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Energy efficiency for gas-fired and oil-fired domestic heating and hot water systems Session B: Course recap and revision.

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Presentation on theme: "Energy efficiency for gas-fired and oil-fired domestic heating and hot water systems Session B: Course recap and revision."— Presentation transcript:

1 Energy efficiency for gas-fired and oil-fired domestic heating and hot water systems Session B: Course recap and revision

2 Energy efficiency for gas-fired and oil-fired domestic heating and hot water systems Session B – course recap and revision During this session you will: Be briefed on the end of course assessment Revise topics covered throughout the course Complete practice calculations Have opportunities to ask about anything from the course you are unsure about Session objectives and activities

3 Energy efficiency for gas-fired and oil-fired domestic heating and hot water systems Session B – course recap and revision The end of course test is designed to confirm your knowledge of topics covered throughout the course. Keep calm and read each question carefully. We will review key points from the course today and go through some practice calculations. It is recommended that you complete additional revision outside of class. You may find it useful in your revision to: review materials in your course handbook revisit key regulations and associated guidance online make sure you are familiar with key regulatory criteria (including important numbers) ensure you are familiar with key calculation methods talk to colleagues and other students about the course End of course assessment

4 Energy efficiency for gas-fired and oil-fired domestic heating and hot water systems Session B – course recap and revision Having completed this course you should know about: the regulatory requirements and sources of guidance for energy efficiency standards for gas-fired and oil-fired heating appliances connected to ‘wet’ heating circuits the requirements of minimum boiler efficiency standards for gas- fired and oil-fired heating appliances connected to ‘wet’ heating circuits how able to determine if a non-condensing boiler installation would be acceptable the requirement relating to space heating primary circuits type and design for gas-fired and oil-fired ‘wet’ heating systems the compliance standards requirement for hot water storage vessels End of course assessment

5 Energy efficiency for gas-fired and oil-fired domestic heating and hot water systems Session B – course recap and revision End of course assessment (continued) Having completed this course you should know about: the requirements relating to the preparation and water treatment of hot water systems and wet central heating systems the requirements relating to the commissioning of hot water systems and wet central heating systems the requirements of the minimum standards for the control of gas- fired and oil-fired wet central heating systems the requirements of the minimum standards for insulation of pipework for gas-fired and oil-fired wet central heating and hot water storage systems the requirements relating to stand-alone, glandless heating systems circulators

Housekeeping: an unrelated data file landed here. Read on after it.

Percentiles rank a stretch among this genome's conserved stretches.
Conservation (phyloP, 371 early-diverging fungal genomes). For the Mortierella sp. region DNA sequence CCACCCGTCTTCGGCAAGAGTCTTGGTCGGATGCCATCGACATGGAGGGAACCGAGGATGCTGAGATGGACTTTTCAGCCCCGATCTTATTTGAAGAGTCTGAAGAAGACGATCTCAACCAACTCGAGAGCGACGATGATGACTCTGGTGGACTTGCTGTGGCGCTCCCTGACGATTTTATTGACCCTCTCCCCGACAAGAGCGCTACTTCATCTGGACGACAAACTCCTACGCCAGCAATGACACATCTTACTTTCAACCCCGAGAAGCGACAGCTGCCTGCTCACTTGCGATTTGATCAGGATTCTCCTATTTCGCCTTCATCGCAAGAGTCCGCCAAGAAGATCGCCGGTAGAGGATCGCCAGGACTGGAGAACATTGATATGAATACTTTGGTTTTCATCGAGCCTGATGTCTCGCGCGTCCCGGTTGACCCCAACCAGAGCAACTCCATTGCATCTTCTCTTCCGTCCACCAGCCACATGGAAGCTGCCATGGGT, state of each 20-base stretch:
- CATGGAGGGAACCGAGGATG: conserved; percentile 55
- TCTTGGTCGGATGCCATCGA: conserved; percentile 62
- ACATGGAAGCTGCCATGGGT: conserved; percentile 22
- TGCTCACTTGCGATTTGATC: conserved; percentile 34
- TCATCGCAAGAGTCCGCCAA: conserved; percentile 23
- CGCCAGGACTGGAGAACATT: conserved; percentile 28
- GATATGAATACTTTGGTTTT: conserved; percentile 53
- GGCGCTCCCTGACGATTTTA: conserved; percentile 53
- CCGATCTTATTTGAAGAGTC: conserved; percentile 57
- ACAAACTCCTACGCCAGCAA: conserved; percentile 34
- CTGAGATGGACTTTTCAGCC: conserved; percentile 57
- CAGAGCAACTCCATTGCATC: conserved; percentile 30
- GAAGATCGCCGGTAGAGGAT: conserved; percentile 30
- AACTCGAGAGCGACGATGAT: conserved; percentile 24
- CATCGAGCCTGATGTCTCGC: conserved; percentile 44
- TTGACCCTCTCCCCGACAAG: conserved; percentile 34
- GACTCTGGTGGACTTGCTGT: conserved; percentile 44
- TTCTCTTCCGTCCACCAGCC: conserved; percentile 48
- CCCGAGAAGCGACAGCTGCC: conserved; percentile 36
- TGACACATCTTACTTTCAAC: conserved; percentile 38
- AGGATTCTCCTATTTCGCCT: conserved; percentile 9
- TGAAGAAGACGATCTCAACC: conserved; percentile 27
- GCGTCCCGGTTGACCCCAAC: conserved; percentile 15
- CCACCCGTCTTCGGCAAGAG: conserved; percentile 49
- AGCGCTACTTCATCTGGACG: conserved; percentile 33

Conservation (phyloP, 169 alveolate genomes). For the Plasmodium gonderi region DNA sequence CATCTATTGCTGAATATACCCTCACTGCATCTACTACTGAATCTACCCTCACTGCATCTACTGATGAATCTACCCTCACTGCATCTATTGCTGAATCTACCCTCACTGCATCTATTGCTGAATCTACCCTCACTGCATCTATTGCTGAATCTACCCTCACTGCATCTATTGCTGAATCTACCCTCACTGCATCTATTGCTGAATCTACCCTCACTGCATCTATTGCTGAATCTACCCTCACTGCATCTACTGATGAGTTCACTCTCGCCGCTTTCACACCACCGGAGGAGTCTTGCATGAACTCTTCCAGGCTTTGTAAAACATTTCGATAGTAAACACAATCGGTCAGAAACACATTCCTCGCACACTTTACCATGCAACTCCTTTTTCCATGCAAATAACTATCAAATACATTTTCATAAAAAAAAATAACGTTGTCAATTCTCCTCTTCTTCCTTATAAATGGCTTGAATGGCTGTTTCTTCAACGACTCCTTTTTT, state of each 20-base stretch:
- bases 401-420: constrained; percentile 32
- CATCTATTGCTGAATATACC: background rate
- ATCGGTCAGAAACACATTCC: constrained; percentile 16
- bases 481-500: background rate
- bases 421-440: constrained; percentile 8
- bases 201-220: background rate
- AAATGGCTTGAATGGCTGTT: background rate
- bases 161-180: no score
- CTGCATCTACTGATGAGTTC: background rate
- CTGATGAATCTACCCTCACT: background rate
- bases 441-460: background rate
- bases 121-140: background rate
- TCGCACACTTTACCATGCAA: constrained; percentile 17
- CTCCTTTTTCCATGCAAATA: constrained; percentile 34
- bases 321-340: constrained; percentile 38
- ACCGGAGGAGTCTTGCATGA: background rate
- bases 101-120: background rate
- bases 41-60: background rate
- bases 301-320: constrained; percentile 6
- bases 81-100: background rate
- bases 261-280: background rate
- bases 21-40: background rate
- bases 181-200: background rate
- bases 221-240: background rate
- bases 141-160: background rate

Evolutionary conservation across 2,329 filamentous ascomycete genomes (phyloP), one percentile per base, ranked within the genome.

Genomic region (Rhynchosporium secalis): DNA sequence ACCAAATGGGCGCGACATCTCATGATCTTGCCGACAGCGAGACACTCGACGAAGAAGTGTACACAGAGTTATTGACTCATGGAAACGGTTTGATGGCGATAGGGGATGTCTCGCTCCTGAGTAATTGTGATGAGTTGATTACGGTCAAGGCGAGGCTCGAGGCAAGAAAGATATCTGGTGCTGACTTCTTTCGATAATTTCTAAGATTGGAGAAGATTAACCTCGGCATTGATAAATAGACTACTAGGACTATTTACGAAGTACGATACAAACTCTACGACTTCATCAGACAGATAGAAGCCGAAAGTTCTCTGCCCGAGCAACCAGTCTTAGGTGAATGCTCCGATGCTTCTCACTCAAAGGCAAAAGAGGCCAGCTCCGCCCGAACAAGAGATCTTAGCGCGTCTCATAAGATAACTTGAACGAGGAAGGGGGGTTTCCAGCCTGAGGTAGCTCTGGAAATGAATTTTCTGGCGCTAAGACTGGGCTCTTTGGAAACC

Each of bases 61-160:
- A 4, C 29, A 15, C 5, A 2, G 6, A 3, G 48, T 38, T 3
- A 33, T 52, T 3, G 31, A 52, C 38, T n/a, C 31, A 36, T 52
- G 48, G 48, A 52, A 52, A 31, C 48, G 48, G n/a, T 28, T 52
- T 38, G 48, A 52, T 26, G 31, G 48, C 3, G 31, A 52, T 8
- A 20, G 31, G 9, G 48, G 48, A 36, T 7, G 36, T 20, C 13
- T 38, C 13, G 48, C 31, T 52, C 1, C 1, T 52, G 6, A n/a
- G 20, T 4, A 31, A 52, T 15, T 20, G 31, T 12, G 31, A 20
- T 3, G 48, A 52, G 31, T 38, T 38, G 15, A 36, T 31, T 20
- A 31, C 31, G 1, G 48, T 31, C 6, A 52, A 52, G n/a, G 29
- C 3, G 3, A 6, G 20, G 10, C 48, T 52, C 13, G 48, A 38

6 Energy efficiency for gas-fired and oil-fired domestic heating and hot water systems Session B – course recap and revision Key websites: https://www.gov.uk/government/organisations/department-for- communities-and-local-governmenthttps://www.gov.uk/government/organisations/department-for- communities-and-local-government Key points to remember: Revision documents are available to you via the resource material or web link previously given. Regulatory documents L1A (New Dwellings) and L1B (Existing Dwellings) should be researched / read. Regulatory document Domestic Building Services Compliance Guide is the key document to the majority of information required for this course. Regulatory requirements and sources of guidance for energy efficiency standards for gas-fired and oil-fired heating appliances connected to ‘wet’ heating circuits

7 Energy efficiency for gas-fired and oil-fired domestic heating and hot water systems Session B – course recap and revision Key points to remember: Where installation of a condensing boiler may be difficult, an assessment should be completed to see if a non-condensing boiler would be allowed If it is suspected that a building may not be suitable for a condensing boiler, a standard form must be completed to assess whether a non-condensing boiler can be fitted for a specified fuel. Compared to non-condensing boilers, condensing boilers: –discharge gases from the flue terminal which are cooler, less buoyant and often form a visible plume –discharge gases which may wet surfaces too close to the terminal, or be a nuisance to neighbouring property or people passing nearby –cannot use a flue designed for a non-condensing boiler or share a flue with a non-condensing boiler –form liquid condensate within the boiler which must be discharged to a suitable drain or soak away Key websites: The Guide to the Condensing Boiler Installation Assessment Procedure for Dwellings Appendix G of Part L of the Building Regulations – form for assessing when non- condensing boilers are permitted Non-condensing and condensing boiler installations

8 Energy efficiency for gas-fired and oil-fired domestic heating and hot water systems Session B – course recap and revision Example calculation: Use the form - Appendix G of Part L of the Building Regulations and the following example to work out whether a condensing boiler would be allowedAppendix G of Part L of the Building Regulations Non-condensing and condensing boiler installations

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